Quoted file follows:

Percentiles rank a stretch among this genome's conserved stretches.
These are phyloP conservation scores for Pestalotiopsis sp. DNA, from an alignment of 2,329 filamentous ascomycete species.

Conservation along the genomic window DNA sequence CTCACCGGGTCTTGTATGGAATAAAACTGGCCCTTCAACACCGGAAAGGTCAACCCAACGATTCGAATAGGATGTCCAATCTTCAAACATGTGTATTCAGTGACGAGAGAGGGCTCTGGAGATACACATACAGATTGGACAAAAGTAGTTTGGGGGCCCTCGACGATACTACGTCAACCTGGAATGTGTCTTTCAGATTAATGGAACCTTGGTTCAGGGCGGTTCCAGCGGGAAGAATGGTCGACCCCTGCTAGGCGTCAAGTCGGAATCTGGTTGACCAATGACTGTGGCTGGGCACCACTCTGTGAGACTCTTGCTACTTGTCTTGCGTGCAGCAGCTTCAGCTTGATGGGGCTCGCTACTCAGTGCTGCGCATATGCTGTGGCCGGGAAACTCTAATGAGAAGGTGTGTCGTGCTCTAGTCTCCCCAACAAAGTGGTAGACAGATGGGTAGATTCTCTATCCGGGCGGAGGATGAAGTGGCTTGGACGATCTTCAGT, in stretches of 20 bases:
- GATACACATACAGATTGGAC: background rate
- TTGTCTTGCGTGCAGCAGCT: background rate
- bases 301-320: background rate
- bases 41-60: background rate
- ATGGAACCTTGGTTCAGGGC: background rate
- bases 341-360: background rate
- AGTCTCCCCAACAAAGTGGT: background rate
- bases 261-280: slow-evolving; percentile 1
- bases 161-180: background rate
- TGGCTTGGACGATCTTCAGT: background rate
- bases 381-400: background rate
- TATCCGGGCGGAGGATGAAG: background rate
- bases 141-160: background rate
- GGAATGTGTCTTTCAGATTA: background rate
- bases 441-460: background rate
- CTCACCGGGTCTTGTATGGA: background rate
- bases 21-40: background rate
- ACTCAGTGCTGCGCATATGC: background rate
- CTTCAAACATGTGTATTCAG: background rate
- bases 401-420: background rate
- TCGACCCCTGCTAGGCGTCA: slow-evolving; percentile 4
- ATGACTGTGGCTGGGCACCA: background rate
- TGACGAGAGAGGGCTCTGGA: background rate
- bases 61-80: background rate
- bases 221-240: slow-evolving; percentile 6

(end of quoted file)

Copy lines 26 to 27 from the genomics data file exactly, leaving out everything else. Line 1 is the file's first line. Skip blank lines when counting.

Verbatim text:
- TGACGAGAGAGGGCTCTGGA: background rate
- bases 61-80: background rate